Before we get to the finale, though, we get introduced to another player who will be a part of this story: Sonya Falsworth (portrayed with aplomb by Oscar-winner Olivia Colman). I’ve been a fan of Colman’s since watching Broadchurch and she does not disappoint in her MCU debut. Falsworth is an old-school MI6 spymaster and her scene with Nick Fury is crackling with unresolved tension. Falsworth’s concern is that Fury has lost a step after the Blip and his time spent off Earth with S.A.B.E.R.
She’s not wrong, either, since we see just how off his game Fury has become by the end of the episode. This sentiment is echoed by Hill during a sit-down with Fury at a pub. There are elements of disappointment and resentment that Hill presents when she talks to Fury in that scene. The two have been partners since The Avengers, with Hill serving as the solid back-up Fury needed at times. His decision to go no-contact after returning from the Blip (which Hill also was taken out by) damaged the trust they shared in a profound way.
We also get a pair of scenes between Mendelsohn and Clarke where the reveal that Clarke is playing G’iah is shown. Clarke and Mendelsohn work well off each other as a daughter and father who can’t quite see eye to eye just yet. Talos states that Soren was killed by Gravik and his extremists, which G’iah finds hard to believe initially. With that being said, G’iah agrees to help prevent the bombs from going off during Unity Day in Moscow.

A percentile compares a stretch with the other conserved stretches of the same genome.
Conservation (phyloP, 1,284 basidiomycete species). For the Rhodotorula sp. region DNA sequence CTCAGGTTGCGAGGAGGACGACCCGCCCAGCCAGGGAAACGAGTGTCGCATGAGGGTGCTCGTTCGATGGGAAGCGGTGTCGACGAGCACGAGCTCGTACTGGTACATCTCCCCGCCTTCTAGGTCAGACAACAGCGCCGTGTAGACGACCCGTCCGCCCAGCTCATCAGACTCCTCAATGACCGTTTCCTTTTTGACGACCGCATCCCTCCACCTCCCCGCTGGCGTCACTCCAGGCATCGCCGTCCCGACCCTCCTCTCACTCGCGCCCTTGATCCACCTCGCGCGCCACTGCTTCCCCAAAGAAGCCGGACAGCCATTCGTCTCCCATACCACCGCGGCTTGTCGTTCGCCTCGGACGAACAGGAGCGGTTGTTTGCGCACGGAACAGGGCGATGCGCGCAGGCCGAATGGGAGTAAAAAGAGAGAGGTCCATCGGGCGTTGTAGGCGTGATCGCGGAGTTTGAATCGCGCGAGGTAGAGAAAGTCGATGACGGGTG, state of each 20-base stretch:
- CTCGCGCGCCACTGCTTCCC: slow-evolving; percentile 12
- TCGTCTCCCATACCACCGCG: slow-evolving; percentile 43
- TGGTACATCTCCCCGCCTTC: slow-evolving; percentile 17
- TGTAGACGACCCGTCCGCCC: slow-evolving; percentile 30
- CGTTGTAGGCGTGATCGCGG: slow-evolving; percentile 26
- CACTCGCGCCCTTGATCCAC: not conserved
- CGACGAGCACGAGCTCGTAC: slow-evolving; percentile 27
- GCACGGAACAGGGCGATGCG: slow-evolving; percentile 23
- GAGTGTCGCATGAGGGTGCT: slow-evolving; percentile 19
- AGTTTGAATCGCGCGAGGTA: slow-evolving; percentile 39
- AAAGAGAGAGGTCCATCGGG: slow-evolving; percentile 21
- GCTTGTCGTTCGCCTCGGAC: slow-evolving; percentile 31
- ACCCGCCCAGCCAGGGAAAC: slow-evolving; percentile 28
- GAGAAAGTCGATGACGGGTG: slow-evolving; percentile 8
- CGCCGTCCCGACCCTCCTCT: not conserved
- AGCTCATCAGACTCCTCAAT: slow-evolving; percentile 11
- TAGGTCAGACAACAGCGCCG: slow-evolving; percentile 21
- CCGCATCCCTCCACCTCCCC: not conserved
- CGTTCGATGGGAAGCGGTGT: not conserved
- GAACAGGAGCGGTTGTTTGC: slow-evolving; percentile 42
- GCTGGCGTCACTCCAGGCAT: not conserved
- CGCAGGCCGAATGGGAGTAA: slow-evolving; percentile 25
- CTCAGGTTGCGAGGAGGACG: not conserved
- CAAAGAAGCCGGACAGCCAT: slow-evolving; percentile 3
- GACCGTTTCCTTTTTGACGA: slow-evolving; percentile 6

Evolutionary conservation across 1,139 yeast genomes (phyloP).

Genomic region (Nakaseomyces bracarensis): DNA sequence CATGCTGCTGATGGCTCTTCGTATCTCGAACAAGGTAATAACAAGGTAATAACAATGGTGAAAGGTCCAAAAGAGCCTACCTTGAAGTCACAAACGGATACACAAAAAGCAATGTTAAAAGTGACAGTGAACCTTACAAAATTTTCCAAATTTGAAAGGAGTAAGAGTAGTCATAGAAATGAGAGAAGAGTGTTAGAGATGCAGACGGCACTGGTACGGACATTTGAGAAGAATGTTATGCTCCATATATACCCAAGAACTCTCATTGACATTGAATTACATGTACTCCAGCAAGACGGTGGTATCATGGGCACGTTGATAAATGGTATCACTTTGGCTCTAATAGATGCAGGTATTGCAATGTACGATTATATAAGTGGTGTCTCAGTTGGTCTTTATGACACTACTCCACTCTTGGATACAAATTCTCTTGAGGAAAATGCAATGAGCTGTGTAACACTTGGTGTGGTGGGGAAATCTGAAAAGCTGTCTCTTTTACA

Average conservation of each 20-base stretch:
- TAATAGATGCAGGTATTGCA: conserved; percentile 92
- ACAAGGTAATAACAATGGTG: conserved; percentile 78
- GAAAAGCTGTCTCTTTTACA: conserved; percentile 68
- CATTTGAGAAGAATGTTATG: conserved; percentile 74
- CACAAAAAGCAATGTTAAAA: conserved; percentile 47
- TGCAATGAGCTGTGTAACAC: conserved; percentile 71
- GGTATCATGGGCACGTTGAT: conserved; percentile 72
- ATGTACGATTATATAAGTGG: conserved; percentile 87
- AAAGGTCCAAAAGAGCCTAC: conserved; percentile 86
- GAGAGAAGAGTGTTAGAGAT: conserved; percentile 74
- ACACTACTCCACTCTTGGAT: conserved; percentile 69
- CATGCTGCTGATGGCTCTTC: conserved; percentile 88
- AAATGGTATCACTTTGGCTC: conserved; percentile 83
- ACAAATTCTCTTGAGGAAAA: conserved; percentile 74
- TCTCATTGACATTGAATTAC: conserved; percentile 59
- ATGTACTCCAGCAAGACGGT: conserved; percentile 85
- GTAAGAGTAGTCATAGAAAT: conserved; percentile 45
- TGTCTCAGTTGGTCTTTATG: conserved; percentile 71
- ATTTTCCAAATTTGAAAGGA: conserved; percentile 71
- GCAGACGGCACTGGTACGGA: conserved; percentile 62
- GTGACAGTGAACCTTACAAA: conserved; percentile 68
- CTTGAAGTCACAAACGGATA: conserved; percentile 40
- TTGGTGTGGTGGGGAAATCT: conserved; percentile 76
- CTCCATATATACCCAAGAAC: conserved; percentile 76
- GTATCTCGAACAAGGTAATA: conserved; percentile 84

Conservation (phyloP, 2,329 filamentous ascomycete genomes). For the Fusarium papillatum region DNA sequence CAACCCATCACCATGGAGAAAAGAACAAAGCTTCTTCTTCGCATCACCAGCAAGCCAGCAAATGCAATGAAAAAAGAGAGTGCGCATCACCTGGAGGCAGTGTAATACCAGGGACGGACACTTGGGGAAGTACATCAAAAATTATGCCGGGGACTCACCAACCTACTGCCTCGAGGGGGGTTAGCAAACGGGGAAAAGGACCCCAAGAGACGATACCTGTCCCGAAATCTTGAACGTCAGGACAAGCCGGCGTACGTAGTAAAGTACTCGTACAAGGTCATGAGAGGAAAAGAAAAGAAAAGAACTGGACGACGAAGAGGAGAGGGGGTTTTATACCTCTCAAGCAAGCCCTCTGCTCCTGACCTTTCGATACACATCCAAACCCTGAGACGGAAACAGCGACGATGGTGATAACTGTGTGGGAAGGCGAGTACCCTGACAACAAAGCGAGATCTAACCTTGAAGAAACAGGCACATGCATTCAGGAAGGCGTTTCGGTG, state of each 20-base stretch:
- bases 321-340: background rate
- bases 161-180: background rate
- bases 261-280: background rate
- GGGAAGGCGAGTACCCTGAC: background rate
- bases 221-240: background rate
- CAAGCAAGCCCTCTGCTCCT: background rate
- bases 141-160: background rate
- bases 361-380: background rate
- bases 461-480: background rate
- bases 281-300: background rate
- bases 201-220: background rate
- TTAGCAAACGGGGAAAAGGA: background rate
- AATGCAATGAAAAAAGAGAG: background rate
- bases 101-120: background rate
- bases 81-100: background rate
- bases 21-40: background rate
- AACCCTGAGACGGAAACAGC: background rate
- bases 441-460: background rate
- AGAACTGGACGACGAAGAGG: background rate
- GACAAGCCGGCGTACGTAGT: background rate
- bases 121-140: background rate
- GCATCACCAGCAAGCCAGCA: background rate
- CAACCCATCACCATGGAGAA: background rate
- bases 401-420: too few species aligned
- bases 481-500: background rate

This is a spy thriller, however, and nothing goes according to plan. It’s unclear if G’iah was merely a pawn in the ending sequence of events or if she was a willing participant. With that being said, Gravik (portrayed by Kingsley Ben-Adir) is a mercurial villain. We soon discover how much Fury’s skills as a spymaster have atrophied during his absence. It turns out that Gravik has been keeping an eye on Fury since his return to Earth, assuming the guise of several individuals that have crossed Fury’s path. When Fury confronts Gravik, there’s no grand villain monologue, no chewing the scenery. Gravik simply produces a detonator and presses the button, instantly killing dozens of people and injuring hundreds (potentially thousands more).
And then Gravik assumes Fury’s form before shooting Maria Hill dead in all the confusion.
Now, there can be a complaint levied that this is a case of fridging. For those not aware, fridging is an overused storytelling trope where a character is killed (usually a female character) solely to provide motivation to the main character (usually a male character). The death of Maria Hill can be considered a case of fridging and I wouldn’t say that anyone making that claim is wrong to think so. Given the amount of time Cobie Smulders has played Maria Hill (first being introduced in The Avengers), I would disagree with this being an example of fridging. The stakes of this miniseries are high and the death of an established character like Hill sets the tone for the rest of the series.
I’m intrigued to see how Secret Invasion moves forward from this point. The first episode establishes quickly and decisively that no one can be trusted. The performances from all the lead actors are spot on, particularly the newcomers Ben-Adir, Colman, and Clarke. It’s rather apparent that Clarke’s G’iah is going to perform a Heel-Face Turn at some point to assist her father and Fury in taking down Gravik. Given that Secret Invasion only consists of six episodes, that character turn will most likely happen in the next episode. I’m definitely invested in the series so far and I look forward to seeing how the show carries the story forward.